Finding a Church Piano for Worship
Selecting a worship piano is very different from selecting a piano for your home. Whether you're “officially” affiliated with your church's piano selection committee or an independent congregation member who would like to donate an instrument, you should follow a very specific process to make sure the piano you select represents the best long-term investment for your congregation.
Consider the following five-part process your “road map” to finding the best instrument for your church:
Step 1: Select a Piano Dealer
Pianos are for sale all around us. A worship piano, however, will require a regular regime of care and maintenance that many piano sources simply cannot provide. Avoid selecting your piano from an online auction site, a private owner or a long-distance warehouse. The money you “save” is money you’d gladly spend for the proper technical and delivery services that good pianos need.
Step 2: Work with an Experienced Representative
Save yourself time and stress. Instead of calling around and getting prices on the phone, take the time to visit with an expert in person. It's important to develop a relationship that extends beyond a single transaction. Over time, you will develop a clear picture of what your church needs and how the instrument you select can help you achieve your goals. This is hard to do over the phone. Call us and arrange an in-person visit or an on-site consultation. You'll be surprised at the difference it will make.
Step 3: Consider Your Sanctuary
Size: For most worship centers or sanctuaries, a grand piano is the best choice. Grand pianos have a larger, more controllable sound than vertical pianos do and they are easier to blend with other singers or instruments. The size of the grand piano depends on the size of your sanctuary, how many instruments or vocalists will be playing with it and a variety of other environmental concerns. NOTE: If at all possible, plan for a piano that is big enough to be heard without amplification. “Mic'ing” a piano often ruins its tone.
Color: Black or “ebony” grands are standard on most worship platforms. Ebony is the least expensive color for most grands, it's the most durable and it's easily repaired if damaged. If your church has bright stage lighting, you may want to chose an ebony satin piano. Glare from stage lighting can cause distractions or discomfort for some members of the congregation. If your stage lighting is subdued, an ebony polish finish might work very well.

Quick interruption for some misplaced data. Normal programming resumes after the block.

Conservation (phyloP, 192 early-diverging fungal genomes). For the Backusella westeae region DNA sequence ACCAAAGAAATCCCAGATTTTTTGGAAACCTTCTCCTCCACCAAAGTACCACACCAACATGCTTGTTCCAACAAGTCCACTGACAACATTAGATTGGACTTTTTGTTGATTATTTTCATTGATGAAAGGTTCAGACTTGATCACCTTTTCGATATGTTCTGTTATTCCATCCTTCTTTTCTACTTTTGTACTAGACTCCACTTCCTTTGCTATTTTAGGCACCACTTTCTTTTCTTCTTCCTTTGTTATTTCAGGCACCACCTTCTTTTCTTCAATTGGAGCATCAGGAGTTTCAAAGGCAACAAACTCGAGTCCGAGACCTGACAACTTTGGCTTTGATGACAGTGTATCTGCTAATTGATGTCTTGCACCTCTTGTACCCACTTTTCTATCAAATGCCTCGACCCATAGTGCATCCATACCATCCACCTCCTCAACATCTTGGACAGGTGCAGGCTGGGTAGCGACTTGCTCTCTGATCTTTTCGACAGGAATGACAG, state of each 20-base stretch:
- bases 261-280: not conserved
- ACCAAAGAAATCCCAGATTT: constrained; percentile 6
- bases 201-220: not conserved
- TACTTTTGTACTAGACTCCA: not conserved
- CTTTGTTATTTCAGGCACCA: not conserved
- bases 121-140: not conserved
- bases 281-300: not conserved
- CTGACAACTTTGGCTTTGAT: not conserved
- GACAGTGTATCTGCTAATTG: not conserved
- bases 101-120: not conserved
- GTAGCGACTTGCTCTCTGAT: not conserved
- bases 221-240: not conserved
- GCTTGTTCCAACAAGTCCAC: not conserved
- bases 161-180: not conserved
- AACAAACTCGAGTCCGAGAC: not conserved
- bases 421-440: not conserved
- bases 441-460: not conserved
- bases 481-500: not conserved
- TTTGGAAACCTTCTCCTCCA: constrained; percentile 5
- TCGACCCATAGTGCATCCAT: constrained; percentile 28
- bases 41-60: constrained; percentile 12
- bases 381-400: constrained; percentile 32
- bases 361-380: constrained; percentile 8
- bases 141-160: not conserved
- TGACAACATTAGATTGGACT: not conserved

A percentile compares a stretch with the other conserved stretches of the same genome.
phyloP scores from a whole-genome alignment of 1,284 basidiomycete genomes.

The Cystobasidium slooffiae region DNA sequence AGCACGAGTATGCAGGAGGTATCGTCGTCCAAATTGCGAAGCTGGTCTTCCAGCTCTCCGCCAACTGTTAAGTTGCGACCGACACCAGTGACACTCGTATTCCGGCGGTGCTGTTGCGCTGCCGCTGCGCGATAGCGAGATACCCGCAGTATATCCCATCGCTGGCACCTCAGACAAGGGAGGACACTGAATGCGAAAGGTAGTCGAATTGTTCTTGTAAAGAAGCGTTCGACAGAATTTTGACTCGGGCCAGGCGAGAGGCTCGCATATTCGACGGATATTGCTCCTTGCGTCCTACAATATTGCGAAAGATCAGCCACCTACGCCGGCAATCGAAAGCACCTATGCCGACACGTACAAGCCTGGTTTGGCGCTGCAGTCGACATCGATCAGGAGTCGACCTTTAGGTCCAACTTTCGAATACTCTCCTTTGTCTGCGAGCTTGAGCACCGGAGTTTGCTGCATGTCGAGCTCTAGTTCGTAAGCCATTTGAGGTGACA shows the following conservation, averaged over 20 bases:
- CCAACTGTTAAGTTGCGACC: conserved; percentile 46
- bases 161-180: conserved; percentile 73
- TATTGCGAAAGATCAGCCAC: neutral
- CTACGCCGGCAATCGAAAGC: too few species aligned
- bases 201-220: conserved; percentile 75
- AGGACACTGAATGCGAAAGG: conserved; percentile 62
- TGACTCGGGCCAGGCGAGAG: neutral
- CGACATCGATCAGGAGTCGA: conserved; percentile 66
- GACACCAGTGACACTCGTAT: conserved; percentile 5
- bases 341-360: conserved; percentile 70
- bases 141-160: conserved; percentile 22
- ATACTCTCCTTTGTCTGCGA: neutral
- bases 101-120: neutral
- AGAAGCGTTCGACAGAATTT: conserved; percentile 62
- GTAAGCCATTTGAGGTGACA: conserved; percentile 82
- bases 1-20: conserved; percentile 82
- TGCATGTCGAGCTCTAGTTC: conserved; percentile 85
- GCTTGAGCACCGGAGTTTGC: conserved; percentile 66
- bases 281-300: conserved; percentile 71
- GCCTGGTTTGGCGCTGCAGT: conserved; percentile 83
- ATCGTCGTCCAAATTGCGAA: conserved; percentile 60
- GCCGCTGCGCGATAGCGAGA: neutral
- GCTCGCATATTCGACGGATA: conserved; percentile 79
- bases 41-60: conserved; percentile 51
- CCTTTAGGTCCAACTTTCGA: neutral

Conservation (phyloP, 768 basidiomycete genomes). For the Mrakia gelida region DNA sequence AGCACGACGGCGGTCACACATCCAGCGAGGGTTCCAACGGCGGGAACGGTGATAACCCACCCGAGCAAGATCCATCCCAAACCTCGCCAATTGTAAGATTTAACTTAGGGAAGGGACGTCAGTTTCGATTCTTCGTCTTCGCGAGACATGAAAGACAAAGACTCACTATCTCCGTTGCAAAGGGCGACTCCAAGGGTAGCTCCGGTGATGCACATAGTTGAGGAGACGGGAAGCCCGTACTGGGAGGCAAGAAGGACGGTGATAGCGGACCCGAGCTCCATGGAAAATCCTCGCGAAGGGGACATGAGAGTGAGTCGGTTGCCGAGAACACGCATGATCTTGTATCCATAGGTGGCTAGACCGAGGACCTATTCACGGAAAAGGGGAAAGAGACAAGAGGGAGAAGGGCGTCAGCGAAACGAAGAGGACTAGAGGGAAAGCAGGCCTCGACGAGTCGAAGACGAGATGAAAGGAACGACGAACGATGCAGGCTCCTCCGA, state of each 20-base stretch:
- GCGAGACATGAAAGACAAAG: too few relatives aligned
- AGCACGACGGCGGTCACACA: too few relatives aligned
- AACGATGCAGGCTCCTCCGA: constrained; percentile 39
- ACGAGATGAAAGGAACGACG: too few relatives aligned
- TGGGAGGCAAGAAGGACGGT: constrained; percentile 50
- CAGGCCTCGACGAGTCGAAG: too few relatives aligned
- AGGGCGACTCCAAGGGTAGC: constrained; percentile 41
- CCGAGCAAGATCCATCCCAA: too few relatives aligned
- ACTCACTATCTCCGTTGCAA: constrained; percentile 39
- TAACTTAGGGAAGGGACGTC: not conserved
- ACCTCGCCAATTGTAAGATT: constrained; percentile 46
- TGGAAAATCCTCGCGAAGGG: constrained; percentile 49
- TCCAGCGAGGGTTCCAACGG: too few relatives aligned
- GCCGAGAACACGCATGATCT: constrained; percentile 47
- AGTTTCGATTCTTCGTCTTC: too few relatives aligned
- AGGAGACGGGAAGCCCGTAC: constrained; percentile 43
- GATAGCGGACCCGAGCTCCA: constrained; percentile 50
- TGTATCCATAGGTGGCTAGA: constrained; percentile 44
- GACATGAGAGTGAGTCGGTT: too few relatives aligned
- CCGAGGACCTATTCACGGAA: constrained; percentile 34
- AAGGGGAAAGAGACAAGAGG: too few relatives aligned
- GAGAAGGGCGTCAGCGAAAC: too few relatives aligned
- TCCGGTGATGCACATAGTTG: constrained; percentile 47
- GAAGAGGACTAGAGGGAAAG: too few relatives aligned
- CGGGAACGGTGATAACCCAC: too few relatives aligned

Style: Decorator-cabinet pianos are rare on sanctuary stages. In most cases, a traditional “Sheraton” style will cost less, blend better and last longer in the hectic church environment.
Step 4: Buy the Best Piano Possible
"For whatever reason, churches have bought into the mentality that it's ok to spend several hundred thousands of dollars for a great organ, the best pews and a killer sound system, but the piano - their main worship instrument - is an afterthought!" (Bob Dove - Chicken Soup for the Soul)
Consider how the sound of your worship instrument will edify those to whom it ministers. Your worship piano should be warm and pleasing. It should not be overly brilliant or abrasive. The touch should provide your pianist with the level of control (s)he needs to perform at the highest level. As your primary worship instrument, your sanctuary piano should provide the highest level of music your congregation can afford.
Step 5: Ensure "After the Sale" Service
It is meaningless to select an excellent worship piano without setting up an appropriate service program to maintain it. Under ideal circumstances, a typical maintenance program includes tuning the piano four times per year, voicing and regulation once per year, and regular cleaning. Your experienced Gist Representative will work with you to find the best piano and piano maintenance program for your worship space and climate.